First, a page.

She described her husband's relationship with the party as one that “demanded him as a sacrificial lamb. It would crush him and destroy him — of that I was absolutely certain — I remember that long year as being one of complete helplessness, with every minute drawing us close to the abyss. I kept hoping for a miracle, a solution which would be acceptable and fair to all of us. I could no longer bear to watch Rajiv being torn apart. I would bow to those forces which were now beyond me to fight, and would go with him wherever they took him”.

In May 1981, 11 months after Sanjay's death, Rajiv resigned from Indian Airlines. Indira gave instructions that Sonia should accompany Rajiv when he went to rural areas, and thus the seed was sown for her rural experience.

Details of Indira's assassination, how Sonia rushed her to hospital, even though known, are related in a dramatic, readable style. She fought, once again, against Rajiv stepping into his mother's shoes. In the hospital, leaders were pushing Rajiv to step into the premier position. Indira's Principal Secretary, P.C. Alexander, went into the waiting room and saw Sonia in a terrible state, begging Rajiv not to take over. “They were hugging each other, he was kissing her forehead”. Sonia was in tears and saying, “You should step back and allow someone else to hold this job.”

Sonia slowly shedding her reluctance to give interviews, particularly for television, is brought out in Singh's conversations with senior journalists like Shekhar Gupta and Vir Sanghvi. Gupta, who got her on his show Walk the Talk, was impressed by the outcome of this interview, which took him several months to set up. There had been no preparatory meetings, no support team or entourage for this 2004 interview. “Years later he commented: ‘I was very pleasantly surprised by how candid and how articulate she was… nobody had tutored her because I had given her no questions (in advance)'.”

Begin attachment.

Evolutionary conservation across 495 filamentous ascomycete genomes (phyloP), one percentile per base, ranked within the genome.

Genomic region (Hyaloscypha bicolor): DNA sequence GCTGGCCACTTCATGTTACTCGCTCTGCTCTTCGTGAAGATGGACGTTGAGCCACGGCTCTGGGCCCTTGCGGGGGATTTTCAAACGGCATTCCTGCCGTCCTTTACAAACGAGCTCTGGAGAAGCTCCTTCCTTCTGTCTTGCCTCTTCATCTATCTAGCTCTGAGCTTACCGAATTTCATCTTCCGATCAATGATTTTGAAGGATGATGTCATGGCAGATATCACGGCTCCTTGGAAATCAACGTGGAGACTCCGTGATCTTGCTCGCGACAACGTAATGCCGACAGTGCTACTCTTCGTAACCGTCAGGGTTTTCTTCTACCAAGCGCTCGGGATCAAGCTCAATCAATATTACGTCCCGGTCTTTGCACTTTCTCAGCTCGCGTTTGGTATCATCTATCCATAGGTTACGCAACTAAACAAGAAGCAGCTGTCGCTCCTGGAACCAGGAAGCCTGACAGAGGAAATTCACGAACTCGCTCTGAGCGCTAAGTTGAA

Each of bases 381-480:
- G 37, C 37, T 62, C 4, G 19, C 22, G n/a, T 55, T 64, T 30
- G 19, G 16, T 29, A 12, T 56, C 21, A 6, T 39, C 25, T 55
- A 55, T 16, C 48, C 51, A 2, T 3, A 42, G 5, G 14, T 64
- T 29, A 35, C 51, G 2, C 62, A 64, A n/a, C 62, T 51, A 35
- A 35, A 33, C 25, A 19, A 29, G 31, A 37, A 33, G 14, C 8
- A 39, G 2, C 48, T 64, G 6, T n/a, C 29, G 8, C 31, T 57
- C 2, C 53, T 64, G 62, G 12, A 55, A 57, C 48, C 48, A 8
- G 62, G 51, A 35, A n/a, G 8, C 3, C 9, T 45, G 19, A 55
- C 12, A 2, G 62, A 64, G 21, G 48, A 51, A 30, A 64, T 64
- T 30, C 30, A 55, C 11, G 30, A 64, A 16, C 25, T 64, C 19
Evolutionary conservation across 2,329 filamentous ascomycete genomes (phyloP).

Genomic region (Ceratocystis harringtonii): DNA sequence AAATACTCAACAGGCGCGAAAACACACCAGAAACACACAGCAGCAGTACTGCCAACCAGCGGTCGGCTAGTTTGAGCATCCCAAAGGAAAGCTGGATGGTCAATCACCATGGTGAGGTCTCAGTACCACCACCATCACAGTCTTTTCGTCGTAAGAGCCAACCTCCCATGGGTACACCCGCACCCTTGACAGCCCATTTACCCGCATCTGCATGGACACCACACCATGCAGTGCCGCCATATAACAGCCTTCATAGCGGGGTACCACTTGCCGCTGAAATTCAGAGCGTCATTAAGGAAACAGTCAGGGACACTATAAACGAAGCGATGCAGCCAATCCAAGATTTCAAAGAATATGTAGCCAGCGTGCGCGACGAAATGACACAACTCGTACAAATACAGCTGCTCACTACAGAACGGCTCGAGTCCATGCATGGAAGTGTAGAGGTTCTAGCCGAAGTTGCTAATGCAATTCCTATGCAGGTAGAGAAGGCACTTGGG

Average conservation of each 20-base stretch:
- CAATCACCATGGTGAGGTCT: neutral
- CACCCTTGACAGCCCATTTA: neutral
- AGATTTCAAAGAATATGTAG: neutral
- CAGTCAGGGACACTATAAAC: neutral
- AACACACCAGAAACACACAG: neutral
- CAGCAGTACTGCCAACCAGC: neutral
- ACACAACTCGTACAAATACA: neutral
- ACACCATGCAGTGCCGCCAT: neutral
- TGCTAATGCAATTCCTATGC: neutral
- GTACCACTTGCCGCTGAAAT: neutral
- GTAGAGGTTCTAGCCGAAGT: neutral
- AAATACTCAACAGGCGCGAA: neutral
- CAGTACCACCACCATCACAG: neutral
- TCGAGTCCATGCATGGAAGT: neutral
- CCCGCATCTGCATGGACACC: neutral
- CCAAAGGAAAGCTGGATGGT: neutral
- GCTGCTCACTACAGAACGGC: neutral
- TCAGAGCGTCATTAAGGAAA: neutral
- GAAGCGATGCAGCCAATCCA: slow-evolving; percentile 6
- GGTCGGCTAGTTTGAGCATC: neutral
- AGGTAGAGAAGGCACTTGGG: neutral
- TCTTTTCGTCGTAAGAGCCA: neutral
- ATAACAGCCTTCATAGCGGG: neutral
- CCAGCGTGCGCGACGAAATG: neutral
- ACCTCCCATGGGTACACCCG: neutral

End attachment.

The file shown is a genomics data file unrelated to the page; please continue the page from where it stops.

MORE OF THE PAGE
She took questions on the Emergency, perhaps for the first time, and admitted that “mistakes were made, excesses committed... and that Mrs Gandhi was regretful”.

On the famous fiasco in April 1999 when Mulayam Singh prevented her from becoming the Prime Minister of India, Sonia categorically denied that this was her intention, telling Sanghvi in an interview: “Most certainly not… I didn't even have the mandate of a constituency, how could I do so?”

Then, of course, there is an entire chapter, ‘My Inner Voice', describing the drama of May 2004, when the Party begged her to become Prime Minister but Sonia refused to do so. But if you expect any insight on how, or if, the then President A.P.J. Abdul Kalam had advised her against heading the government, there isn't a word. In many places you feel the author is politically correct and has steered clear of controversies that could have stalled the publication of the book!

The most disappointing part of the book, however, is the foreword by Mikhail Gorbachev, which says little more than that Rajiv and Sonia were a nice and warm and hospitable couple (Yawn).

But there is enough in the book to give you a comprehensive account of the enigmatic woman that Sonia Gandhi is. An added bonus is exhaustive quotes from Priyanka and Rahul Gandhi, but from secondary and already published/telecast sources. That book is yet to be written where Sonia or her children talk to the writer about their world, their lives and their dreams.

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Published on October 27, 2011